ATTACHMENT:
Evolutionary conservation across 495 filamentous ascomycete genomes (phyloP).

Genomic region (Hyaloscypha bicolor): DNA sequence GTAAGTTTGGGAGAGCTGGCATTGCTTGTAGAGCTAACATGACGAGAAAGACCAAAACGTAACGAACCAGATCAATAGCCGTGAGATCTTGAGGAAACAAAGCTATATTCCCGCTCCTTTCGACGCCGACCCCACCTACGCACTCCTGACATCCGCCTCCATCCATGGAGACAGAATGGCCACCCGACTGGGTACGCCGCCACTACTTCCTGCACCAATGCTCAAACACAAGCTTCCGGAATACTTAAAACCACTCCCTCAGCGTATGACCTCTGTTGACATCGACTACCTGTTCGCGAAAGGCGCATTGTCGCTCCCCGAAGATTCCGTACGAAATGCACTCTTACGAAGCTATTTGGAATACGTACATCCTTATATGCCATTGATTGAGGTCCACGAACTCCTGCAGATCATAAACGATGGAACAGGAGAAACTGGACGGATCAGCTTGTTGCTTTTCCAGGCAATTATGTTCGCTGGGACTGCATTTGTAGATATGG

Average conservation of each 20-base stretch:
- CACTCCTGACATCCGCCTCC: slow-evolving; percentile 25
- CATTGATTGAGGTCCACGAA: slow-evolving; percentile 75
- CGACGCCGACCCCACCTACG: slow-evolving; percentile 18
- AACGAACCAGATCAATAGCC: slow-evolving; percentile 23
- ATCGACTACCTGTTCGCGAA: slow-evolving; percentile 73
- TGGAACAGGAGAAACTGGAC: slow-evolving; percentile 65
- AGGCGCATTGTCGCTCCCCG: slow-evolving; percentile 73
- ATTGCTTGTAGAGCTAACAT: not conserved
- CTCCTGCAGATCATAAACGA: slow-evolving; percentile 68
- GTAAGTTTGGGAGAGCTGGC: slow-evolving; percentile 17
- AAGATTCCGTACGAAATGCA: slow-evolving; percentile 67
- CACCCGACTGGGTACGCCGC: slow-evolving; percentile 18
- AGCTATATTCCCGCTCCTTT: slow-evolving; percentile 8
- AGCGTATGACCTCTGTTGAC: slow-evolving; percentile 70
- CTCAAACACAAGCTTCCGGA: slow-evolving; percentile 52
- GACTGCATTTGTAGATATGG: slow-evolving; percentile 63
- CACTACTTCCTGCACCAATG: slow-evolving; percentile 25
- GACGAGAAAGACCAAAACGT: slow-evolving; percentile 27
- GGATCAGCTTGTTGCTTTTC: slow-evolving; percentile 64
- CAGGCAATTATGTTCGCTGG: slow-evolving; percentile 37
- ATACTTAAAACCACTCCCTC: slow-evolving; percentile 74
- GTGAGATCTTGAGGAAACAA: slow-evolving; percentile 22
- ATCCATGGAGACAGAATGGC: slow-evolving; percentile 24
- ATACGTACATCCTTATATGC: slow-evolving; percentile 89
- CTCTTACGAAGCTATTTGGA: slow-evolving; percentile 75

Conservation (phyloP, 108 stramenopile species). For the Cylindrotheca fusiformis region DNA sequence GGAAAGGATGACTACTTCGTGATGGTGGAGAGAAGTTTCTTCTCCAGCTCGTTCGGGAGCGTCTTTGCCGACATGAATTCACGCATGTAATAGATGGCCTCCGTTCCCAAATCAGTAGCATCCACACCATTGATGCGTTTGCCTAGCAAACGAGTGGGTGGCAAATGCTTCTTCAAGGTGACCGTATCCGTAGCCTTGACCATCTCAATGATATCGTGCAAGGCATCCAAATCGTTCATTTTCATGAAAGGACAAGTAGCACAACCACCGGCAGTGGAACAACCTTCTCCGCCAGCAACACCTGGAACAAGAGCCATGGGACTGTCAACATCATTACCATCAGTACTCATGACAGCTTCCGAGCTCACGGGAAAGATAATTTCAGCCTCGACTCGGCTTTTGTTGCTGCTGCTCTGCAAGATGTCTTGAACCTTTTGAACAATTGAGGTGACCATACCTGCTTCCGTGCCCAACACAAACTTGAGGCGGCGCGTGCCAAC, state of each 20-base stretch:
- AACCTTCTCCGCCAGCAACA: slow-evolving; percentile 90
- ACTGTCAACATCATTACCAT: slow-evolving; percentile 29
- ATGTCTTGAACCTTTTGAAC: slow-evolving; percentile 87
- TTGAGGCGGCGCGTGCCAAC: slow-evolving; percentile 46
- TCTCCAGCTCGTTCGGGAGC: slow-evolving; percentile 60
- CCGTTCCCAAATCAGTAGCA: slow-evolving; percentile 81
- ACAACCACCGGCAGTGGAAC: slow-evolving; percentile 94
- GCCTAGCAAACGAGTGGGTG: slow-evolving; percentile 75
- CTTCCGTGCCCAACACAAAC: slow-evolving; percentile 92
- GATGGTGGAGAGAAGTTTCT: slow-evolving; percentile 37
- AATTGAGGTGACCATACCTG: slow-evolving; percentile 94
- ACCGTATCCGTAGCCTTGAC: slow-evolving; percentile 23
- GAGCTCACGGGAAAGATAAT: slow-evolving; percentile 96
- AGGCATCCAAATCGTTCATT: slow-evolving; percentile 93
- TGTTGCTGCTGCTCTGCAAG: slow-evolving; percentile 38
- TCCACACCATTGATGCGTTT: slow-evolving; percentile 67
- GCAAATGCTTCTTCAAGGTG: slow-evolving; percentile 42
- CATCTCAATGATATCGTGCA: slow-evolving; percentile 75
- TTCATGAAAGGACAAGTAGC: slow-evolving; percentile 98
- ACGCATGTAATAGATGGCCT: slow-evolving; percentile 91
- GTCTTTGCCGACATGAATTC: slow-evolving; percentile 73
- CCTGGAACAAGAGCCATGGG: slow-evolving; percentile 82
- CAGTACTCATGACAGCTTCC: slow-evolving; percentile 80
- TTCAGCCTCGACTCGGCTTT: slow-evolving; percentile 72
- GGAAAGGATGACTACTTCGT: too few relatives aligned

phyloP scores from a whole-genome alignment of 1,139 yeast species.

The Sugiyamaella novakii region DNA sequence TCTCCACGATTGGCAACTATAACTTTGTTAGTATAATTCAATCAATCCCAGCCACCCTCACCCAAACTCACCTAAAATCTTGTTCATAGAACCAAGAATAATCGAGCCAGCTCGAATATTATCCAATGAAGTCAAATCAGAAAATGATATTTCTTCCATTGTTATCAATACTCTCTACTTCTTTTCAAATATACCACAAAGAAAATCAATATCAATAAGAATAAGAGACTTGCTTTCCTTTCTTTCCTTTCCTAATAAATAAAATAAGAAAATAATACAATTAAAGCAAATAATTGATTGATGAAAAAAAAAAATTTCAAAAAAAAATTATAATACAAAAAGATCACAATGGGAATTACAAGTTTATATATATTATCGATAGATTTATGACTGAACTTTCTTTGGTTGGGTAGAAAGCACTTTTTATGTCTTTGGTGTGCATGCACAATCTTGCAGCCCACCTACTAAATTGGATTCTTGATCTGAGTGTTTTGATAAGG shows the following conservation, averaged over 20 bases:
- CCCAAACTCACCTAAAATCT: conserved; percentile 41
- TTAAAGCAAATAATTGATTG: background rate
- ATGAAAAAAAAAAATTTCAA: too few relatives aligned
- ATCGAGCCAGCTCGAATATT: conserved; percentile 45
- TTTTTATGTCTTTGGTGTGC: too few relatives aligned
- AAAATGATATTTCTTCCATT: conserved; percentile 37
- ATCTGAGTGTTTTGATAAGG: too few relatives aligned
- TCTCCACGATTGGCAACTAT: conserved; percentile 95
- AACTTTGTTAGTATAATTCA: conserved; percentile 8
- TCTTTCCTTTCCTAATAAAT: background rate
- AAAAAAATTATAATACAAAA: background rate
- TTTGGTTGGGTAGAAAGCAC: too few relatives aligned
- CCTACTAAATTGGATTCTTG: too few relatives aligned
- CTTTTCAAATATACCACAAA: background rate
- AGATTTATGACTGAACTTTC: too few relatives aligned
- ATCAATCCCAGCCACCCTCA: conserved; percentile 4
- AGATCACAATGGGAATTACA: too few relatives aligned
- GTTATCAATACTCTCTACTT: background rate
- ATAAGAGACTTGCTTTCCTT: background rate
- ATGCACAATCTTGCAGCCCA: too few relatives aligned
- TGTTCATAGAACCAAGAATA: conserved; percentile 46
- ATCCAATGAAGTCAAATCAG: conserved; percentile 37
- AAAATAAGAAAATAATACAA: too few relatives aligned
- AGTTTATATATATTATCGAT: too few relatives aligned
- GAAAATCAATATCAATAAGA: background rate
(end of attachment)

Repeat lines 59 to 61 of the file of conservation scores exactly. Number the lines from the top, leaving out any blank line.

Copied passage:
- ATGAAAAAAAAAAATTTCAA: too few relatives aligned
- ATCGAGCCAGCTCGAATATT: conserved; percentile 45
- TTTTTATGTCTTTGGTGTGC: too few relatives aligned